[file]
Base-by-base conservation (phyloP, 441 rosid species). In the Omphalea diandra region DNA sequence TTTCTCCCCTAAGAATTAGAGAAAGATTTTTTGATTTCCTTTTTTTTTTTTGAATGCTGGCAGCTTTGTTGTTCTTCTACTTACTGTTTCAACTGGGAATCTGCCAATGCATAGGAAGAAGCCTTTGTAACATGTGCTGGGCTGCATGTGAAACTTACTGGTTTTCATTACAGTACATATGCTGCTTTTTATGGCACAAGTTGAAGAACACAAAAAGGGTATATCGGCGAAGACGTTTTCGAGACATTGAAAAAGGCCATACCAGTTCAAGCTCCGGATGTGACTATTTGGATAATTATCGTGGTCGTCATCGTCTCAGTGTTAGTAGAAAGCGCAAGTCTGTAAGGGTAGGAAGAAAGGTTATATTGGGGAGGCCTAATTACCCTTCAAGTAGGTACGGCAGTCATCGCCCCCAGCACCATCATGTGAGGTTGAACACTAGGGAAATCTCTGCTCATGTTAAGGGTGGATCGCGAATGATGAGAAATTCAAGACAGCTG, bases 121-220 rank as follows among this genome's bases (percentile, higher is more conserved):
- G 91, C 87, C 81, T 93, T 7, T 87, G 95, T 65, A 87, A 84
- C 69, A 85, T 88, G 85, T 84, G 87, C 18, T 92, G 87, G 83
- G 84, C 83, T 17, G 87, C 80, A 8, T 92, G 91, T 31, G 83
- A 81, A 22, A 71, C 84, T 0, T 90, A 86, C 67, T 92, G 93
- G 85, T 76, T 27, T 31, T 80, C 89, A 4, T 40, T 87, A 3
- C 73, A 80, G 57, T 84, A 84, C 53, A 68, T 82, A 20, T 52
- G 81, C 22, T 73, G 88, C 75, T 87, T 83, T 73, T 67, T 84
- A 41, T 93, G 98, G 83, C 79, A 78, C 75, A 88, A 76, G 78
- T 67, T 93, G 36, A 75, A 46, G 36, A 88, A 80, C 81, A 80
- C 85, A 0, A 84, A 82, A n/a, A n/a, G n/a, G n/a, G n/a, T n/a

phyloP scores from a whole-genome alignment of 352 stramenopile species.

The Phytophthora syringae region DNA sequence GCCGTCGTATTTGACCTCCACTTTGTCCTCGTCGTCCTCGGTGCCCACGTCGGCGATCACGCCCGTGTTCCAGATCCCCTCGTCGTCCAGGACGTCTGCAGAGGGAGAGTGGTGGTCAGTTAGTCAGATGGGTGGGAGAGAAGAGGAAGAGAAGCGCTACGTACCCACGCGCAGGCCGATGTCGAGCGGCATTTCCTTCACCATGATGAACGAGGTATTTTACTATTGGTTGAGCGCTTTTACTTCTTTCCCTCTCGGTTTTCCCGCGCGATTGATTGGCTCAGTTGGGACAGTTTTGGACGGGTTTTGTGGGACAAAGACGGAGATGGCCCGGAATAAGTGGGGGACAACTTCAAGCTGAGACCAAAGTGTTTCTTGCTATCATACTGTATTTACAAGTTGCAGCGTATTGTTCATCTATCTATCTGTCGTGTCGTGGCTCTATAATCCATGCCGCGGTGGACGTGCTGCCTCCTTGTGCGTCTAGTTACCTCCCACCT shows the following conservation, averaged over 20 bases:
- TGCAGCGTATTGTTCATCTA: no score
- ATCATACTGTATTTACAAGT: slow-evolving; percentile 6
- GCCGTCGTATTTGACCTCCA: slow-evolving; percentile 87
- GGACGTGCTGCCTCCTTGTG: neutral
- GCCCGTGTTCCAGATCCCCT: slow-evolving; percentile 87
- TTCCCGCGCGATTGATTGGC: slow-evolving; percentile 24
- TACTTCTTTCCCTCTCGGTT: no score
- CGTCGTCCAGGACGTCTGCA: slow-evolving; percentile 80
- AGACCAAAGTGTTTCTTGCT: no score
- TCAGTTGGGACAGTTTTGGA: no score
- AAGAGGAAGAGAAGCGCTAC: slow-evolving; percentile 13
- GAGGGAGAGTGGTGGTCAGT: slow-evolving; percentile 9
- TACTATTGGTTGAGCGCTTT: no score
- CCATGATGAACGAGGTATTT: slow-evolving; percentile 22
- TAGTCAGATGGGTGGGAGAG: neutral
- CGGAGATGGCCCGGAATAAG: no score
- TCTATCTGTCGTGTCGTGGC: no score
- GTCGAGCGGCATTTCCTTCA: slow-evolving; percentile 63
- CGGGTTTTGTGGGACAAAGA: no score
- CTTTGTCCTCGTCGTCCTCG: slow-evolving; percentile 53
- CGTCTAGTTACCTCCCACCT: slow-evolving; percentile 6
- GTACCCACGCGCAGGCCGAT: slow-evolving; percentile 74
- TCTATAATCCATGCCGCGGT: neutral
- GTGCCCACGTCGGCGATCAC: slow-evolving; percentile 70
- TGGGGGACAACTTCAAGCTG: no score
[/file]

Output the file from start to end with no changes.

Base-by-base conservation (phyloP, 441 rosid species). In the Omphalea diandra region DNA sequence TTTCTCCCCTAAGAATTAGAGAAAGATTTTTTGATTTCCTTTTTTTTTTTTGAATGCTGGCAGCTTTGTTGTTCTTCTACTTACTGTTTCAACTGGGAATCTGCCAATGCATAGGAAGAAGCCTTTGTAACATGTGCTGGGCTGCATGTGAAACTTACTGGTTTTCATTACAGTACATATGCTGCTTTTTATGGCACAAGTTGAAGAACACAAAAAGGGTATATCGGCGAAGACGTTTTCGAGACATTGAAAAAGGCCATACCAGTTCAAGCTCCGGATGTGACTATTTGGATAATTATCGTGGTCGTCATCGTCTCAGTGTTAGTAGAAAGCGCAAGTCTGTAAGGGTAGGAAGAAAGGTTATATTGGGGAGGCCTAATTACCCTTCAAGTAGGTACGGCAGTCATCGCCCCCAGCACCATCATGTGAGGTTGAACACTAGGGAAATCTCTGCTCATGTTAAGGGTGGATCGCGAATGATGAGAAATTCAAGACAGCTG, bases 121-220 rank as follows among this genome's bases (percentile, higher is more conserved):
- G 91, C 87, C 81, T 93, T 7, T 87, G 95, T 65, A 87, A 84
- C 69, A 85, T 88, G 85, T 84, G 87, C 18, T 92, G 87, G 83
- G 84, C 83, T 17, G 87, C 80, A 8, T 92, G 91, T 31, G 83
- A 81, A 22, A 71, C 84, T 0, T 90, A 86, C 67, T 92, G 93
- G 85, T 76, T 27, T 31, T 80, C 89, A 4, T 40, T 87, A 3
- C 73, A 80, G 57, T 84, A 84, C 53, A 68, T 82, A 20, T 52
- G 81, C 22, T 73, G 88, C 75, T 87, T 83, T 73, T 67, T 84
- A 41, T 93, G 98, G 83, C 79, A 78, C 75, A 88, A 76, G 78
- T 67, T 93, G 36, A 75, A 46, G 36, A 88, A 80, C 81, A 80
- C 85, A 0, A 84, A 82, A n/a, A n/a, G n/a, G n/a, G n/a, T n/a

phyloP scores from a whole-genome alignment of 352 stramenopile species.

The Phytophthora syringae region DNA sequence GCCGTCGTATTTGACCTCCACTTTGTCCTCGTCGTCCTCGGTGCCCACGTCGGCGATCACGCCCGTGTTCCAGATCCCCTCGTCGTCCAGGACGTCTGCAGAGGGAGAGTGGTGGTCAGTTAGTCAGATGGGTGGGAGAGAAGAGGAAGAGAAGCGCTACGTACCCACGCGCAGGCCGATGTCGAGCGGCATTTCCTTCACCATGATGAACGAGGTATTTTACTATTGGTTGAGCGCTTTTACTTCTTTCCCTCTCGGTTTTCCCGCGCGATTGATTGGCTCAGTTGGGACAGTTTTGGACGGGTTTTGTGGGACAAAGACGGAGATGGCCCGGAATAAGTGGGGGACAACTTCAAGCTGAGACCAAAGTGTTTCTTGCTATCATACTGTATTTACAAGTTGCAGCGTATTGTTCATCTATCTATCTGTCGTGTCGTGGCTCTATAATCCATGCCGCGGTGGACGTGCTGCCTCCTTGTGCGTCTAGTTACCTCCCACCT shows the following conservation, averaged over 20 bases:
- TGCAGCGTATTGTTCATCTA: no score
- ATCATACTGTATTTACAAGT: slow-evolving; percentile 6
- GCCGTCGTATTTGACCTCCA: slow-evolving; percentile 87
- GGACGTGCTGCCTCCTTGTG: neutral
- GCCCGTGTTCCAGATCCCCT: slow-evolving; percentile 87
- TTCCCGCGCGATTGATTGGC: slow-evolving; percentile 24
- TACTTCTTTCCCTCTCGGTT: no score
- CGTCGTCCAGGACGTCTGCA: slow-evolving; percentile 80
- AGACCAAAGTGTTTCTTGCT: no score
- TCAGTTGGGACAGTTTTGGA: no score
- AAGAGGAAGAGAAGCGCTAC: slow-evolving; percentile 13
- GAGGGAGAGTGGTGGTCAGT: slow-evolving; percentile 9
- TACTATTGGTTGAGCGCTTT: no score
- CCATGATGAACGAGGTATTT: slow-evolving; percentile 22
- TAGTCAGATGGGTGGGAGAG: neutral
- CGGAGATGGCCCGGAATAAG: no score
- TCTATCTGTCGTGTCGTGGC: no score
- GTCGAGCGGCATTTCCTTCA: slow-evolving; percentile 63
- CGGGTTTTGTGGGACAAAGA: no score
- CTTTGTCCTCGTCGTCCTCG: slow-evolving; percentile 53
- CGTCTAGTTACCTCCCACCT: slow-evolving; percentile 6
- GTACCCACGCGCAGGCCGAT: slow-evolving; percentile 74
- TCTATAATCCATGCCGCGGT: neutral
- GTGCCCACGTCGGCGATCAC: slow-evolving; percentile 70
- TGGGGGACAACTTCAAGCTG: no score